By run differential, the Centrals reign supreme

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As of Monday afternoon, the Rangers and Cardinals have baseball’s best records. Not entirely coincidentally  they also have the best run differentials of any team in baseball. The Rangers have scored 212 runs and let in 158, putting them at +54. The Cardinals have scored 201 runs and allowed a major league-low 150, which works out to a +51.

It also won’t come as a surprise to anyone which two teams fall at the bottom when it comes to run differential. The Astros and Marlins have identical 12-32 records at the moment, and no other teams are within even 100 points of them when it comes to winning percentage. In run differential, the Astros rate at the bottom, a cool -88. The Marlins aren’t far behind at -73. They’ve gotten respectable pitching (190 runs allowed), but they’ve scored 25 fewer runs than any other team in baseball. The Astros have let in 39 more runs than any other team.

The Astros, in fact, are so bad that they’ve reshaped how we have to look at two divisions since making the switch from the NL Central to the AL West. Last year, the NL Central was the second worst division in baseball by run differential. This year, it’s the best.

NL Central: +86
AL Central: +70
AL East: +49
NL West: +2
AL West: -89
NL East: -118

That’s a huge turnaround from 2012:

AL West: +236
AL East: +123
NL East: +67
NL West: -36
NL Central: -139
AL Central: -251

The Astros alone were a -211 last year. The rest of the NL Central was positive overall, but that’s largely because it got to beat up on the Astros. This time, the division is in the positives without any assistance from the Astros. Well, actually, the Pirates got to play them three times, but that turned out to be a null series; the Pirates won twice by one run and lost once by two runs.

The AL Central has taken an even bigger step forward than the NL Central. The Indians (-178) and Twins (-131) were far and away the AL’s worst teams by run differential last year. This year, the Indians are a +35 and the Twins are merely -11.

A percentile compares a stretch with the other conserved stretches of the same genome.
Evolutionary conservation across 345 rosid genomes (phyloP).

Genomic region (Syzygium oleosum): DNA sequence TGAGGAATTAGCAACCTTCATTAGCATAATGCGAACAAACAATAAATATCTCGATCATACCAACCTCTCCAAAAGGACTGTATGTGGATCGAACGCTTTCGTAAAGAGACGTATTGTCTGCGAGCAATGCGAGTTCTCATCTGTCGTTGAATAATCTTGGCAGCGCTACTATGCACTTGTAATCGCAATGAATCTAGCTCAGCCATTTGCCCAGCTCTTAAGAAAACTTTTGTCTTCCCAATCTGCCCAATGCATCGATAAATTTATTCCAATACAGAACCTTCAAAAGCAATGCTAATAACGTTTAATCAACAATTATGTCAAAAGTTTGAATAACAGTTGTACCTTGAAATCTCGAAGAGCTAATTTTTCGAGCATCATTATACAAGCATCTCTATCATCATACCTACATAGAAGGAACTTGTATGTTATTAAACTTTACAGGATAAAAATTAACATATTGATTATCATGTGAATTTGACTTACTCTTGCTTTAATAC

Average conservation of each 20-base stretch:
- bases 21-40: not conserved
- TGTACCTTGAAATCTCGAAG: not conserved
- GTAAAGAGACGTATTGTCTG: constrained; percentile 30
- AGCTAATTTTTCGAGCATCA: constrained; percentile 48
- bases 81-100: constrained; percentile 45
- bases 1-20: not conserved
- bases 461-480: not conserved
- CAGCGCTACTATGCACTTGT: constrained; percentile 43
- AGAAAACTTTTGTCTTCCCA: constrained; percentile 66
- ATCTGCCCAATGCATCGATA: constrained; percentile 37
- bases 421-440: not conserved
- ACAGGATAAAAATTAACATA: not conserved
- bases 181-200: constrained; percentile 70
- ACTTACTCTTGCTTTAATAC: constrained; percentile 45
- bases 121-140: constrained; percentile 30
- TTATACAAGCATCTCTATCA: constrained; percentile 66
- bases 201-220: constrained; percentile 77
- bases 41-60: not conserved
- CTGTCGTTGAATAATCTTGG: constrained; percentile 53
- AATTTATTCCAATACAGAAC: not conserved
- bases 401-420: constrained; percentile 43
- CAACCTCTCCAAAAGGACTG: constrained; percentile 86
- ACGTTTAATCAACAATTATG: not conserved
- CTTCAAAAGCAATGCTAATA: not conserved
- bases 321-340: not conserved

The AL East is the only division this year to boast four teams with positive run differentials. However, Toronto’s -45 has wiped out a good portion of that. The Blue Jays have the third worst run differential in baseball.

The NL East has just one team, the Braves, with a positive run diffential at +34. The Nationals are a -17, even though they are 23-21 for the season.

Besides the Nationals, the Giants are the only other team with a positive record (24-20) and a negative run differential (-5). They have the same record as the Rockies, even though the Rockies sit at +32.

There aren’t any teams with positive run differentials and sub-.500 records, though the A’s have been straddling that line. Winning three straight one-run games over the Royals last weekend gave them a 23-22 record and a +3 run differential.

As for the leagues themselves, the AL is currently a +30 over the NL, with a 29-26 interleague record.

Sandy Koufax to be honored with statue at Dodger Stadium

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Bill Shaikin of the Los Angeles Times reports that Hall of Fame pitcher Sandy Koufax will be honored with a statue at Dodger Stadium, expected to be unveiled in 2020. Dodger Stadium will be undergoing major renovations, expected to cost around $100 million, after the season. Koufax’s statue will go in a new entertainment plaza beyond center field. The current statue of Jackie Robinson will be moved into the same area.

Koufax, 83, had a relatively brief career, pitching parts of 12 seasons in the majors, but they were incredible. He was a seven-time All-Star who won the National League Cy Young Award three times (1963, ’65-66) and the NL Most Valuable Player Award once (’63). He contributed greatly to the ’63 and ’65 championship teams and authored four no-hitters, including a perfect game in ’65.

Koufax was also influential in other ways. As Shaikin notes, Koufax refused to pitch Game 1 of the 1965 World Series to observe Yom Kippur. It was an act that would attract national attention and turn Koufax into an American Jewish icon.

Ahead of the 1966 season, Koufax and Don Drysdale banded together to negotiate against the Dodgers, who were trying to pit the pitchers against each other. They sat out spring training, deciding to use their newfound free time to sign  on to the movie Warning Shot. Several weeks later, the Dodgers relented, agreeing to pay Koufax $125,000 and Drysdale $110,000, which was then a lot of money for a baseball player. It would be just a few years later that Curt Flood would challenge the reserve clause. Koufax, Drysdale, and Flood helped the MLB Players Association, founded in 1966, gain traction under the leadership of Marvin Miller.